The reality is that historical fiction (whether visual or written) is as much a reflection of the society in which and for which it was created, as much as it tells the historical truth of its subject. The contemporary reality going here is nation-building, the Central Asian re-creation of self. As in last year's Kazakh cinema epic Nomad, which pushes the idea of a single Kazakh identity forged by a visionary leader, Iggulden's Temujin has a vision of uniting the multitude of steppe tribes and solitary outsiders into a single people. After his escape from captivity and certain death by the treacherous leader of his former clan, Temujin has a recurring dream:
"There was only one tribe on the plains. Whether they called themselves Wolves or Olkhun'ut or even tribeless wanderers, they spoke the same language and they were bound in blood. Still, he knew it would be easier to sling a rope around a winter mist than to bring the tribes together after a thousand years of warfare."
Later he proclaims, "I tell you we are one people. We are Mongols . . . We are the silver people, and one khan can lead us all."

This Temujin kills and conquers, yet every act has a practical motive. As a child, he murders his own brother, who isn't very admirable anyway, because Bekter's greed threatens the survival of the entire family. He slaughters and eats the flesh of Tatars who had violated his wife, because he had vowed such vengeance to his mother. He is an original thinker, open to new and better ideas, not bound by the way things have always been done. He sees a new kind of body armor, copies it and creates an army of invincible mounted warriors. He is quick to recognize, respect and learn from superior skill. He absorbs former enemies into his Mongol nation, prizing new loyalty and talent over former allegiances. He creates a united Central Asian empire, including all of current Kazakhstan, whose enemies are the Tatars to the north (Russia) and the Chin to the east (China). And if recent DNA studies are accurate, he is the progenitor of 1/12 of the all the men in Asia. After 2 centuries of Russian domination, what's not to like about a genuine homegrown, fabulously successful Central Asian steppe warrior?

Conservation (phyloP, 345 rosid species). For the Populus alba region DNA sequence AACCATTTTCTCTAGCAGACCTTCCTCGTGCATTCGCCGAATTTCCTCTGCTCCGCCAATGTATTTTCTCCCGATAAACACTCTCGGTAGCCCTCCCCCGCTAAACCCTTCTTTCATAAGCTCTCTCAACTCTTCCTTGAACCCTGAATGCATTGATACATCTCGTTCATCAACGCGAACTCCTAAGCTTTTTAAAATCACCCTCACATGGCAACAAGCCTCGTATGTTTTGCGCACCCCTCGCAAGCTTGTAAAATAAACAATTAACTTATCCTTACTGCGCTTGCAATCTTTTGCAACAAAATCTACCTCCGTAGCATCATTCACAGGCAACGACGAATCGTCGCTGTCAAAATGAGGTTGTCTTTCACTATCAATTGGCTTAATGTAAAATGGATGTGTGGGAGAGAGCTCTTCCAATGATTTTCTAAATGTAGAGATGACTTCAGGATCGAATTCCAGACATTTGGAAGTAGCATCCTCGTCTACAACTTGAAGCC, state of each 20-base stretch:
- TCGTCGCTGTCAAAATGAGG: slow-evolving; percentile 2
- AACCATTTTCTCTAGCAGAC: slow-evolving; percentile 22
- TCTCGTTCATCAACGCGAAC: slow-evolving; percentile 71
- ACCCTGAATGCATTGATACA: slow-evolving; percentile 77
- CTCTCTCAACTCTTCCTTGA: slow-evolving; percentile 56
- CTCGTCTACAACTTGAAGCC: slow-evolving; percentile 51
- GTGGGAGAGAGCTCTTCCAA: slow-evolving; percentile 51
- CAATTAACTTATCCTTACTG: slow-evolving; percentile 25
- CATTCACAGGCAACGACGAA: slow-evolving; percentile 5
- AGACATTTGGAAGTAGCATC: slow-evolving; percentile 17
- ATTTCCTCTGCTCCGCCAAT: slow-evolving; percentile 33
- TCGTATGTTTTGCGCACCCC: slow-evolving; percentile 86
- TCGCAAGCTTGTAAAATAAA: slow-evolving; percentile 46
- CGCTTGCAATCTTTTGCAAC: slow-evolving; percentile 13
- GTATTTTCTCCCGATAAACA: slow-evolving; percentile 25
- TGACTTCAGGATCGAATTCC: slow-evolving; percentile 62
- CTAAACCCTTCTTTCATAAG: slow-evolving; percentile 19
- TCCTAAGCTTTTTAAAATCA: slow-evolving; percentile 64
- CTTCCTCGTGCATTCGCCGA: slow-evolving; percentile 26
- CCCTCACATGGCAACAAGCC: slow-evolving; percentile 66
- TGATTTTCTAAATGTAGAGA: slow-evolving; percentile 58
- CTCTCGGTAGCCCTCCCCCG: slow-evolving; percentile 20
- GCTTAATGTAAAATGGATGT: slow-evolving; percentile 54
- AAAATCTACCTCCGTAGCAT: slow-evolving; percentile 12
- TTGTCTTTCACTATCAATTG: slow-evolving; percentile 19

The beauty of an historical novel is the author's Afterword, where he can explain his sources and tell where strict historical accuracy got sacrificed for the sake of a good story. Iggulden based his novel on the Waley translation of The Secret History of the Mongols. The original Mongolian version has been lost, but a Chinese transcription has survived, and translations of this work provide the earliest written record of Genghis Khan and his exploits. Supposedly commissioned by by Genghis himself, the Secret History is history in the way that the Iliad is a history of the Trojan War -- a mythic epic of larger-than-life heroes, grounded in real people and events.

Coincidentally (or not?), Sergei Bodrov plans a film trilogy, and Genghis: Birth of an Empire is Conn Iggulden's first in a trilogy on the life and empire of the "king of the sea of grass." Genghis: Lords of the Bow was published this spring to starred reviews, continuing the saga as Temujin turns his attention to the empire of the Chin. Bones of the Hills, the final entry in the Conqueror series, is scheduled for U.K. release in the fall (no word on the American publication date). Birth of an Empire was published in the U.K. as Wolf of the Plains. Quite a different image, isn't it?